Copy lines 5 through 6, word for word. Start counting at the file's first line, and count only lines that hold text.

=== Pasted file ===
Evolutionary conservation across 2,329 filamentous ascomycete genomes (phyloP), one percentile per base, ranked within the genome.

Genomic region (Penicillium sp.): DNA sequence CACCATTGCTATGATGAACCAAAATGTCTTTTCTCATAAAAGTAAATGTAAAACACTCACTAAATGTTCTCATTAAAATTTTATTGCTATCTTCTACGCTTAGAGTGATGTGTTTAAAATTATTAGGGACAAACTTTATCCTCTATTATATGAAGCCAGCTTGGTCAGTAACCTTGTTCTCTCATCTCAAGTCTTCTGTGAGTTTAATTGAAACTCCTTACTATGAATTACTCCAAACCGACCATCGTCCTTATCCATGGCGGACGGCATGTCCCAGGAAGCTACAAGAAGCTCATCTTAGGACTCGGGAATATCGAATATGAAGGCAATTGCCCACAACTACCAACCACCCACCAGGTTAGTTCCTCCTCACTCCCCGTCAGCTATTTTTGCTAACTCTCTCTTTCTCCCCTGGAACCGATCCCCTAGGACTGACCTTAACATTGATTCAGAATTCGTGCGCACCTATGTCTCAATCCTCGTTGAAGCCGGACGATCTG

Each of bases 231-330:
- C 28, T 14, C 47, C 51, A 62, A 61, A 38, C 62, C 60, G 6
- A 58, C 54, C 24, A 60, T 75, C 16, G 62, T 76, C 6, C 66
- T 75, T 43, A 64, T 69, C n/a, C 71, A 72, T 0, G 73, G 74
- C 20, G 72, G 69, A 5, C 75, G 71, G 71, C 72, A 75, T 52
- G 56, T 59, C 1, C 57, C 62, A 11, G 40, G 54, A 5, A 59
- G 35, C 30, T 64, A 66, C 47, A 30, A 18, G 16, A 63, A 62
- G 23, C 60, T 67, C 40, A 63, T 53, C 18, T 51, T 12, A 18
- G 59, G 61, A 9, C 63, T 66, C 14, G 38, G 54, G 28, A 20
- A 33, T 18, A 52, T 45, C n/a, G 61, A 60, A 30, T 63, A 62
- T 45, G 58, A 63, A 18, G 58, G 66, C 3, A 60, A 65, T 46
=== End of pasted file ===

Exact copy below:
- A 58, C 54, C 24, A 60, T 75, C 16, G 62, T 76, C 6, C 66
- T 75, T 43, A 64, T 69, C n/a, C 71, A 72, T 0, G 73, G 74